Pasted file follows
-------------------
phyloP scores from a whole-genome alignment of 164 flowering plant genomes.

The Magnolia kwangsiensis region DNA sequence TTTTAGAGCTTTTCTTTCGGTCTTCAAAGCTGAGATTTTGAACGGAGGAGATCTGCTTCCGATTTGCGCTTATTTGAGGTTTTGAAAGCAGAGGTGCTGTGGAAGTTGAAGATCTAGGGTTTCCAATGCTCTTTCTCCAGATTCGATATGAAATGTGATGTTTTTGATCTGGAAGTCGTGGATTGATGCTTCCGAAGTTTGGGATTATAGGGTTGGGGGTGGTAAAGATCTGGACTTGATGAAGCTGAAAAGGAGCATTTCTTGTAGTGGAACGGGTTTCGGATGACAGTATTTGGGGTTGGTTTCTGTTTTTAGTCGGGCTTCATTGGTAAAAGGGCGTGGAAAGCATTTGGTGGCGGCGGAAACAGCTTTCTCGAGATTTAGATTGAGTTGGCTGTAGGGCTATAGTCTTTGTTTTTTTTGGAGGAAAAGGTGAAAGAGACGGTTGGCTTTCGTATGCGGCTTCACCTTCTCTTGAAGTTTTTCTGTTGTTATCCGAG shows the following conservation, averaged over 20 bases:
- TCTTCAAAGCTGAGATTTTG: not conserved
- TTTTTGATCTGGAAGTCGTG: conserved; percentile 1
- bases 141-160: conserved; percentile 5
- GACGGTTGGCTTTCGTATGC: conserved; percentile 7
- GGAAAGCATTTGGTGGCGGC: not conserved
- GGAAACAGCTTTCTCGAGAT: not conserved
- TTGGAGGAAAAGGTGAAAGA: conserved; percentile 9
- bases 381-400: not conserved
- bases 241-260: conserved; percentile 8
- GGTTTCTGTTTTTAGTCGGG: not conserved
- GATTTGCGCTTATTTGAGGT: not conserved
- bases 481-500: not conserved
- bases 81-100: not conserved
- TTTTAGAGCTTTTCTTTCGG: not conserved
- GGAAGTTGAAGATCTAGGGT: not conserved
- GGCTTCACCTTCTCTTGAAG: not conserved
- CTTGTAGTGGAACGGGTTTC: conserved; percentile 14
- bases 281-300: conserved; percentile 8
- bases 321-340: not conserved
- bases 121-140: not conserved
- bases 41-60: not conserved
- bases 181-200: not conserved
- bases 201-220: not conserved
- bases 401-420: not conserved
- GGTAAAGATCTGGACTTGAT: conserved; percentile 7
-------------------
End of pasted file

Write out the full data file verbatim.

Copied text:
phyloP scores from a whole-genome alignment of 164 flowering plant genomes.

The Magnolia kwangsiensis region DNA sequence TTTTAGAGCTTTTCTTTCGGTCTTCAAAGCTGAGATTTTGAACGGAGGAGATCTGCTTCCGATTTGCGCTTATTTGAGGTTTTGAAAGCAGAGGTGCTGTGGAAGTTGAAGATCTAGGGTTTCCAATGCTCTTTCTCCAGATTCGATATGAAATGTGATGTTTTTGATCTGGAAGTCGTGGATTGATGCTTCCGAAGTTTGGGATTATAGGGTTGGGGGTGGTAAAGATCTGGACTTGATGAAGCTGAAAAGGAGCATTTCTTGTAGTGGAACGGGTTTCGGATGACAGTATTTGGGGTTGGTTTCTGTTTTTAGTCGGGCTTCATTGGTAAAAGGGCGTGGAAAGCATTTGGTGGCGGCGGAAACAGCTTTCTCGAGATTTAGATTGAGTTGGCTGTAGGGCTATAGTCTTTGTTTTTTTTGGAGGAAAAGGTGAAAGAGACGGTTGGCTTTCGTATGCGGCTTCACCTTCTCTTGAAGTTTTTCTGTTGTTATCCGAG shows the following conservation, averaged over 20 bases:
- TCTTCAAAGCTGAGATTTTG: not conserved
- TTTTTGATCTGGAAGTCGTG: conserved; percentile 1
- bases 141-160: conserved; percentile 5
- GACGGTTGGCTTTCGTATGC: conserved; percentile 7
- GGAAAGCATTTGGTGGCGGC: not conserved
- GGAAACAGCTTTCTCGAGAT: not conserved
- TTGGAGGAAAAGGTGAAAGA: conserved; percentile 9
- bases 381-400: not conserved
- bases 241-260: conserved; percentile 8
- GGTTTCTGTTTTTAGTCGGG: not conserved
- GATTTGCGCTTATTTGAGGT: not conserved
- bases 481-500: not conserved
- bases 81-100: not conserved
- TTTTAGAGCTTTTCTTTCGG: not conserved
- GGAAGTTGAAGATCTAGGGT: not conserved
- GGCTTCACCTTCTCTTGAAG: not conserved
- CTTGTAGTGGAACGGGTTTC: conserved; percentile 14
- bases 281-300: conserved; percentile 8
- bases 321-340: not conserved
- bases 121-140: not conserved
- bases 41-60: not conserved
- bases 181-200: not conserved
- bases 201-220: not conserved
- bases 401-420: not conserved
- GGTAAAGATCTGGACTTGAT: conserved; percentile 7